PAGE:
“Pretty Hurts,” Beyoncé
Male artists can roll out of bed, slap on a baseball cap, a tattered pair of blue jeans and a plain white t-shirt and nothing is said. But a woman? She has to always be on, often swatting away unwanted advances, concealing herself behind the perfection of beauty. If she doesn’t live up to those egregious standards, her every move is picked apart. “Perfection is a disease of our nation,” Bey weeps over thunderous drums and a shimmering collection of other instruments. Ultimately, all the gloss and the play-pretend can be damaging, leading to a sad life of never feeling good enough. “You can’t fix what you can’t see / It’s the soul that needs the surgery,” she later muses.
“Ring the Alarm,” B’Day
One of her more aggressive vocals, Queen Bey has had it up to here on this one. “Ring the alarm! I’ve been through this too long! I’ll be damned if I see another chick on your arm,” she roars into a flurry of sirens, dropping down into a fiery mix of intuitive urban and jaunty pop. The melody steam rolls at a breakneck pace and mirrors her inner rage, unleashing spits at the flick of her tongue. When she sings, you listen.
“Single Ladies (Put a Ring on It),” I am...SASHA FIERCE
You want it? You gotta work for it. Bey yearns for a sign of commitment, but let’s be clear: she ain’t tied to any man. Not even Jay Z. “If you like it, then you should have put a ring on it,” she chants. Another stunning video, the sequence is set in one solitary location, a dazzling white warehouse space, and contains some of her tightest, most on-point choreography of her career. It’s intimidating, but that’s generally the charm of Beyoncé. “Your love is what I prefer, what I deserve,” she demands.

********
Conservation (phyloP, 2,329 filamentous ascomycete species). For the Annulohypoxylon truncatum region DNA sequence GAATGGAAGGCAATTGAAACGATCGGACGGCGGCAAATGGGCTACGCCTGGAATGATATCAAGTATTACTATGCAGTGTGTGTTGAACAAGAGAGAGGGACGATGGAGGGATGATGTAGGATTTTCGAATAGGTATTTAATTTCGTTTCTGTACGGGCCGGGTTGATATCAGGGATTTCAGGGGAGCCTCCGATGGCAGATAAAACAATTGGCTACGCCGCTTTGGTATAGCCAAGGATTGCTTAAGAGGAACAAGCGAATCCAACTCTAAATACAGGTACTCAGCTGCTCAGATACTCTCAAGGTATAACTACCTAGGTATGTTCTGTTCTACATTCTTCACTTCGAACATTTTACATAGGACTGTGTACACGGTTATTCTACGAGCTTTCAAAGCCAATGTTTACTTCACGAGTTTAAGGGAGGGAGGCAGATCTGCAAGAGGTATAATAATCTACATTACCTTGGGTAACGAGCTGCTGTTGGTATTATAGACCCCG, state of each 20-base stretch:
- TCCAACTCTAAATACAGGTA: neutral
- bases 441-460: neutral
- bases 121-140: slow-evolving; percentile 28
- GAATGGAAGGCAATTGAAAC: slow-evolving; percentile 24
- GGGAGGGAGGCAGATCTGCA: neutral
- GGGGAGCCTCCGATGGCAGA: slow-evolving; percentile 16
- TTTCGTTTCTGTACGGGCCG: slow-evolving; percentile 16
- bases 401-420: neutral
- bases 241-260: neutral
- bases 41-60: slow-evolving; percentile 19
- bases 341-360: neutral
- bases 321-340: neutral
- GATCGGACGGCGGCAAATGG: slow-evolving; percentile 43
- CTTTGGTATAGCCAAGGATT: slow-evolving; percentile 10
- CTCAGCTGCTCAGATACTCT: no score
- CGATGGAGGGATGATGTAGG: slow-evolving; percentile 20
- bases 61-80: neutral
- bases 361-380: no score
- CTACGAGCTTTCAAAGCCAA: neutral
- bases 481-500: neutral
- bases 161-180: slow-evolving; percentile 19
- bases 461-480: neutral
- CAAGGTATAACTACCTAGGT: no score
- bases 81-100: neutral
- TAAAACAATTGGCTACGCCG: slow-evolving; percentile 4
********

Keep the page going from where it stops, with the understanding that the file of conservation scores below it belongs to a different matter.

Women should never apologize for being who they are or feeling what they feel. Bey is here to remind you: you are worth it. Framed loosely in the context of the album’s greater arc, it is a colossal take down of the male ego. “I ain’t thinking ‘bout you / Middle fingers up, put ‘em hands high,” she rips. “Waving it in his face / Tell him, ‘boy, bye.’” And there has never been a better anthem encompassing today’s male nonsense.
Beyonce's Best Dance Breakdowns:
Celebrity Members of the BeyHive: